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Pumpkins

Although they're grown in other parts of the world, only in the United States do we use pumpkins to celebrate and symbolize Halloween. Many people never buy pumpkins except to make jack-o'-lanterns, which is too bad because pumpkins supply more beta carotene per serving than any other fruit or vegetable.

Some people use jack-o'-lantern pumpkins for cooking, but they were developed specifically to be oversized and thin-walled, with a huge seed pocket and a relatively small proportion of flesh.

The smaller sugar pumpkins, or pie pumpkins, will give you more meat for cooking purposes and often a better flavor and texture. Sugar pumpkins make an especially delicious pumpkin soup. Buy an extra one, clean out the cavity, and use it as a striking tureen.

If you can find it, I suggest using a variety called the cheese pumpkin for pies. It is a medium-sized to large pumpkin with a very flattened shape, a light tan shell, and orange flesh. Found most readily at farm stands and in New England, cheese pumpkins make delicious pies. Regular pumpkins - sugar and especially jack-o'-lantern - sometimes make a stringy filling.

Season

October through December

Selecting

Whatever kind of pumpkin you're buying, select one with no bruises or soft spots. It may be greenish in color, but left whole in a cool spot - not refrigerated - it will ripen and turn orange. Never handle a pumpkin by the stem because it breaks off easily.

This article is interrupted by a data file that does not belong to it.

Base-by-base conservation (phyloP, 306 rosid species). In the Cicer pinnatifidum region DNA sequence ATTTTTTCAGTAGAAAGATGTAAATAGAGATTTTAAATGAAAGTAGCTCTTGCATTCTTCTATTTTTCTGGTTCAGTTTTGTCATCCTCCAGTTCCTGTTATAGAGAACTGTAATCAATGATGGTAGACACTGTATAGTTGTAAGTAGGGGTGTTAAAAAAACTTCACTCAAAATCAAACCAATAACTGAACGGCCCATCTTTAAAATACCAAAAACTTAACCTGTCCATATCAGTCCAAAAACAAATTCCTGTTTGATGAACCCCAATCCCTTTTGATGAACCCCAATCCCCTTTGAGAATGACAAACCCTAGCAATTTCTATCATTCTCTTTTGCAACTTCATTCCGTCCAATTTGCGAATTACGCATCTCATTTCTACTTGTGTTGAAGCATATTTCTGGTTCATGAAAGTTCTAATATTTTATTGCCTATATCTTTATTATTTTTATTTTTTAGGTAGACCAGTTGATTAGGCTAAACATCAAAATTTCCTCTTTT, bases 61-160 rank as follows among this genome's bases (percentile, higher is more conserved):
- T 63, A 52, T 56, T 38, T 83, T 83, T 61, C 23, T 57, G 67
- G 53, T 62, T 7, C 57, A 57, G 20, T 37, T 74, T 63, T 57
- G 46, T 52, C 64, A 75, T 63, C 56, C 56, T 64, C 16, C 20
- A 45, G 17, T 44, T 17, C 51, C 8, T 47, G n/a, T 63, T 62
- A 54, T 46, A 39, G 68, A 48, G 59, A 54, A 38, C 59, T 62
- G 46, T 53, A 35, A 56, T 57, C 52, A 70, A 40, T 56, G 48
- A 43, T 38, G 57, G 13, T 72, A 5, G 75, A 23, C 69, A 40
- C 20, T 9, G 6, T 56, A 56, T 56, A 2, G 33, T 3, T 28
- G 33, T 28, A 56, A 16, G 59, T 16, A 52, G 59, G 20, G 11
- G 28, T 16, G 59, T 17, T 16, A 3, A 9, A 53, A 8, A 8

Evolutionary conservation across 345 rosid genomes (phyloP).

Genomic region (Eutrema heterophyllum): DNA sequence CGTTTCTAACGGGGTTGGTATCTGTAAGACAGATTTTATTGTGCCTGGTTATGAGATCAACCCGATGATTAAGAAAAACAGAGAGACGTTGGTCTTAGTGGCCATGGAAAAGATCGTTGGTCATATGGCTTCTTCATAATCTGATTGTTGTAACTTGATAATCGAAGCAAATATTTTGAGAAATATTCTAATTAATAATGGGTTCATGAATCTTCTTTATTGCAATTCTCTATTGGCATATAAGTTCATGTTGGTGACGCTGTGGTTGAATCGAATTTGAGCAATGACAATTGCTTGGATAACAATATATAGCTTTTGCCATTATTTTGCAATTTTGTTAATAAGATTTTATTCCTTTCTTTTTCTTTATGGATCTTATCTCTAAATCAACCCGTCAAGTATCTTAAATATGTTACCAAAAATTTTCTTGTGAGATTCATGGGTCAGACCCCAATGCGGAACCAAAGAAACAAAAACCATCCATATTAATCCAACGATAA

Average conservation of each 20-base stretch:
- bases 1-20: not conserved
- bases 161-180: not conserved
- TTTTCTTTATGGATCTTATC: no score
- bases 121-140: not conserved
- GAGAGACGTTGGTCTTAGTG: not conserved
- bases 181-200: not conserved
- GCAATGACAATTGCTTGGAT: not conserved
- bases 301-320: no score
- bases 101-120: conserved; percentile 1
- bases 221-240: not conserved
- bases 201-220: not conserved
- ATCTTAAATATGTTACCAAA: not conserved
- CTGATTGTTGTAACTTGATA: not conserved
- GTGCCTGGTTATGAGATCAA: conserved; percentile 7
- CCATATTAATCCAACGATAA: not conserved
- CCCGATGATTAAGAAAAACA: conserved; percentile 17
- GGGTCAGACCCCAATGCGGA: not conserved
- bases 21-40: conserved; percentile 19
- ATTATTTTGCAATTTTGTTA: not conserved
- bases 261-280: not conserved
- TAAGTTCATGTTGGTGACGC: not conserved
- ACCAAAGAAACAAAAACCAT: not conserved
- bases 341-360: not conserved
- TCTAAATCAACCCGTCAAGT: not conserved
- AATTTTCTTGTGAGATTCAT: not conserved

Decorating Jack-o'-lanterns

There's a way to decorate pumpkins that's different and colorful. Instead of cutting and hollowing out a pumpkin for your jack-o'-lantern, try leaving it intact and creating a face with fresh vegetables. Depending on what you use, you can give the pumpkins a wide range of personalities. My mother decorated pumpkins this way because it preserved the pumpkin, which she could use in cooking after Halloween was over. She'd use a carrot or parsnip to make a long, witchy nose. She'd make lips out of red peppers, use radishes for the eyes and add string bean eyelashes. She'd slice potatoes to make ears, and make "hair" out of fennel tops. The result was unusual and very striking. My wife, who is quite artistic, picked up a lot of kitchen techniques from my mother, and she has decorated pumpkins for my show that were really something to see.

Recipes

Peter's Pumpkin Soup

Pumpkin Cake

Other recipes from Produce Pete.

   

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